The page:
In the years from age 61 to 80, Sarah’s active retirement, the forecast assumes Sarah has $84,000 a year in after-tax income to spend and $60,000 a year from age 81 to 95, adjusted for inflation. Ms. Guenther assumes that Sarah will live to age 95 and earn an average annual rate of return on her investments of 6 per cent. By the time Sarah retires, the inflation rate is assumed to have stabilized at 2 per cent a year.

First off, Sarah has to decide where she would like to live. “Considerations such as proximity to services, one-level living, and a supportive community are extremely important,” the analyst says. “As we age, we are slow to adapt to changes so it makes sense to do some upfront work now to think about whether she wants her current residence or the Victoria property as her principal residence.”

Ms. Guenther has prepared two scenarios, each offering different opportunities and tax consequences.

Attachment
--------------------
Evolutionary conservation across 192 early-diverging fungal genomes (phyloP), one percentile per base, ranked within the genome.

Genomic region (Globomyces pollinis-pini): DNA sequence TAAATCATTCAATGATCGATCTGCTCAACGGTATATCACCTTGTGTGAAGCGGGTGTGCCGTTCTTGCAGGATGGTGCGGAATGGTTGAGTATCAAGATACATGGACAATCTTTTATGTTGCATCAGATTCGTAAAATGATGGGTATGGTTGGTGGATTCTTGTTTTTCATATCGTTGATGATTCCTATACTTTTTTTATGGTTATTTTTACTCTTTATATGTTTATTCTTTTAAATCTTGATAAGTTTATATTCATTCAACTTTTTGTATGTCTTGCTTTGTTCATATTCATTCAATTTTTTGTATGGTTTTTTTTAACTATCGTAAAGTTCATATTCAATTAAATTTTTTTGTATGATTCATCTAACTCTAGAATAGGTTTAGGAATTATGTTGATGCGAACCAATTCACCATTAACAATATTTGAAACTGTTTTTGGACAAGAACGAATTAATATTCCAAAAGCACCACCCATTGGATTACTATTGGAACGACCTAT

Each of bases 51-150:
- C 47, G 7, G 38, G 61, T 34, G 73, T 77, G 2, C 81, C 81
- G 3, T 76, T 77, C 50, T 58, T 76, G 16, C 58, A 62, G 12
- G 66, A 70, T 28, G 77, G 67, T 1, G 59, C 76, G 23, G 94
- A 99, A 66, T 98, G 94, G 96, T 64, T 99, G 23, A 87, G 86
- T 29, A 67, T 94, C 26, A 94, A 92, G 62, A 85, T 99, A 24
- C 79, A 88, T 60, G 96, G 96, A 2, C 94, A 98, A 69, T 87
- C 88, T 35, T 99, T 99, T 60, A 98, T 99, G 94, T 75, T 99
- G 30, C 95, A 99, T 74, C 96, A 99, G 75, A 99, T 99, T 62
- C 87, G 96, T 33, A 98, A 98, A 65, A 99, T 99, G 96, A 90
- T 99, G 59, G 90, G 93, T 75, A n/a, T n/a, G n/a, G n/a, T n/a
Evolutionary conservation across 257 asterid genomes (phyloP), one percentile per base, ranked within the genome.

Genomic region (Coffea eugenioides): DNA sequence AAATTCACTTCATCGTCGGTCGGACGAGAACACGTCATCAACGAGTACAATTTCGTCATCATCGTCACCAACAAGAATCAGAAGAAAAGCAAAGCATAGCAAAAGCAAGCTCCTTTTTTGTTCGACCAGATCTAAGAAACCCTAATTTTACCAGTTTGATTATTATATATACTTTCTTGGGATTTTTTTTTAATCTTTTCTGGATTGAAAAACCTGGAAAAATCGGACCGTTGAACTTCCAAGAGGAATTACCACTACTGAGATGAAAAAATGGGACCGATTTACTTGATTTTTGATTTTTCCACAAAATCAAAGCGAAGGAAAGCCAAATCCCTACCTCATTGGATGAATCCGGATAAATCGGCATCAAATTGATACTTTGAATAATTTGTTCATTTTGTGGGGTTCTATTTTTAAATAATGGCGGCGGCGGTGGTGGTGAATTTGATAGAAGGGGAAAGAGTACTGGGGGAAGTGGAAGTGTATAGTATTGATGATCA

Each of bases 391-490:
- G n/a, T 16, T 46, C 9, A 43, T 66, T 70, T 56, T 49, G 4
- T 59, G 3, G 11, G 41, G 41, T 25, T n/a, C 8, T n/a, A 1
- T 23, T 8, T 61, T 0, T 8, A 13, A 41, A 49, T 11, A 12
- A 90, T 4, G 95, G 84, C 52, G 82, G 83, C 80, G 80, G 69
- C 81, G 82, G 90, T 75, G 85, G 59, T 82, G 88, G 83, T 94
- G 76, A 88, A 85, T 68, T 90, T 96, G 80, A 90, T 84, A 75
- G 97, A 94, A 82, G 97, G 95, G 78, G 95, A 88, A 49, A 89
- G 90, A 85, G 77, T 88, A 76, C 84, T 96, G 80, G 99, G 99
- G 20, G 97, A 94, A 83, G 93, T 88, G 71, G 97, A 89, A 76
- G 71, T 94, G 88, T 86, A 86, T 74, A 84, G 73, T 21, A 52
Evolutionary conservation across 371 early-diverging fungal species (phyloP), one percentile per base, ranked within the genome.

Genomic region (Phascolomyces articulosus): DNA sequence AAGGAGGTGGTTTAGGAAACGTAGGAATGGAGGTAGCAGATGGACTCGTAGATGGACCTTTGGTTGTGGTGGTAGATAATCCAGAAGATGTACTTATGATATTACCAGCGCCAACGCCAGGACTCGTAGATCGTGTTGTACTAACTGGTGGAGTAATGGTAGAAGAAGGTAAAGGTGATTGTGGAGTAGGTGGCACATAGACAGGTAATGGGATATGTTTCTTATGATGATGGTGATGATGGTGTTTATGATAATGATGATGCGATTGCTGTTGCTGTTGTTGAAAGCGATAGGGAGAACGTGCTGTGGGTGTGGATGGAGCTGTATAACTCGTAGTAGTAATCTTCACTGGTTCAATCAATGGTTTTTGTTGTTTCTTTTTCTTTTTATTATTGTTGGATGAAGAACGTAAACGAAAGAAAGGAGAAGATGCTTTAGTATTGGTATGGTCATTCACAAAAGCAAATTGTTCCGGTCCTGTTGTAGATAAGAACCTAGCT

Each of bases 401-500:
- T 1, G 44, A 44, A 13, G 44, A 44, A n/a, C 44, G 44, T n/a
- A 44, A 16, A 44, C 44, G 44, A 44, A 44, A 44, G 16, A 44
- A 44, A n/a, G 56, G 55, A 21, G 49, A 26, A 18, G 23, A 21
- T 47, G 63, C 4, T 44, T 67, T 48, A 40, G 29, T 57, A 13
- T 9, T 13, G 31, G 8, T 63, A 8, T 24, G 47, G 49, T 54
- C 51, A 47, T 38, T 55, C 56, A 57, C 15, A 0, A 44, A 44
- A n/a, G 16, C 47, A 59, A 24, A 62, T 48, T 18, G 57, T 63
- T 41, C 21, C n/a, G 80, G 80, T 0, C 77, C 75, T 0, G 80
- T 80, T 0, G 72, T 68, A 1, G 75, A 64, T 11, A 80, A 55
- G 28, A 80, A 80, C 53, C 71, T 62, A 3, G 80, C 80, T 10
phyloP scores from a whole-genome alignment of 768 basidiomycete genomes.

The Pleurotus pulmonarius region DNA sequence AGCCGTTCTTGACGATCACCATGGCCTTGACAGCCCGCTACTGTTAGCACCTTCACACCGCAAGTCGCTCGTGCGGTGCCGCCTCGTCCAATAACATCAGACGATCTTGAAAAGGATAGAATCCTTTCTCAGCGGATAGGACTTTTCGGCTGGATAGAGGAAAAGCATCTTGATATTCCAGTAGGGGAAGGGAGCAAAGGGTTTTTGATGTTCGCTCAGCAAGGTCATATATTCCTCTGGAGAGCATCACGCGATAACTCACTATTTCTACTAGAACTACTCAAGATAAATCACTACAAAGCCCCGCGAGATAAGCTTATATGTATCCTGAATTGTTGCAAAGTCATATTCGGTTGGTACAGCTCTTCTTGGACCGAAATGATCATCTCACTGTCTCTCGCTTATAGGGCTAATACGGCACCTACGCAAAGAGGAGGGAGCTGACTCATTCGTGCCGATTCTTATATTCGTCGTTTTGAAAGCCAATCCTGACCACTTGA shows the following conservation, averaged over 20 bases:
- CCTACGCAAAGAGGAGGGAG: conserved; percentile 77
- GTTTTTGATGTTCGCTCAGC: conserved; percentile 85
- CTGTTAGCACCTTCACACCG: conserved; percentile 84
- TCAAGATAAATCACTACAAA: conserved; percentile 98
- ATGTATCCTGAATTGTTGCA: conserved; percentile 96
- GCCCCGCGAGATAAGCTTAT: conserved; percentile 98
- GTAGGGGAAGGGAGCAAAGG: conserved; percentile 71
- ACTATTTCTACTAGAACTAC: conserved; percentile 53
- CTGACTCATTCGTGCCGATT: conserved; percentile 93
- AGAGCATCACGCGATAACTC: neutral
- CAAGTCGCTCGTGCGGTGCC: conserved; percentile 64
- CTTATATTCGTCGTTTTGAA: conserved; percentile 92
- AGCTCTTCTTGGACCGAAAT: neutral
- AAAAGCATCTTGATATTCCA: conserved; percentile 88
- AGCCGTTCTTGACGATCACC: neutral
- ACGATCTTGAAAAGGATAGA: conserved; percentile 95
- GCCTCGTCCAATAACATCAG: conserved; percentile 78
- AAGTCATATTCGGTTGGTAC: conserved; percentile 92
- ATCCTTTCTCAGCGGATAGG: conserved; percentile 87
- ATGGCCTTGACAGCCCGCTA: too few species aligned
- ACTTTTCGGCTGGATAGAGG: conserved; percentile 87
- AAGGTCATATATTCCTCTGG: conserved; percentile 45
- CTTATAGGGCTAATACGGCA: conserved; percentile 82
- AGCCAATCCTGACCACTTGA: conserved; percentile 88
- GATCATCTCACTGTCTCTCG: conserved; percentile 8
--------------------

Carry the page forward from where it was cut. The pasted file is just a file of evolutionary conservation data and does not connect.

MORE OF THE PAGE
In Scenario 1, Sarah sells her rental house in Victoria when she retires and pays off the loans against it. There would be an estimated capital gain of $470,000, half of which would be taxable. Any costs associated with capital improvements would reduce the overall gain on the sale. After capital gains taxes are paid and the debt against the rental property extinguished, Sarah would have about $340,000 left to invest. She should use this money to top up her TFSA and create a portfolio of dividend-paying stocks, the analyst says.

“Under this scenario, she could start collecting the company pension and CPP at age 62, using a monthly draw from the non-registered savings – mainly the property sale proceeds – to achieve her annual spending requirements,” Ms. Guenther says. At age 65, Sarah would begin collecting Old Age Security benefits, reducing the amount she would have to draw from her non-registered savings. Once the non-registered savings are depleted, she could begin drawing from her RRSP and TFSA.

Sarah would continue to pay off her mortgage on the co-op under this scenario because her forecast portfolio returns of 6 per cent are higher than the current interest rate on her residence mortgage of 2.39 per cent, the analyst says.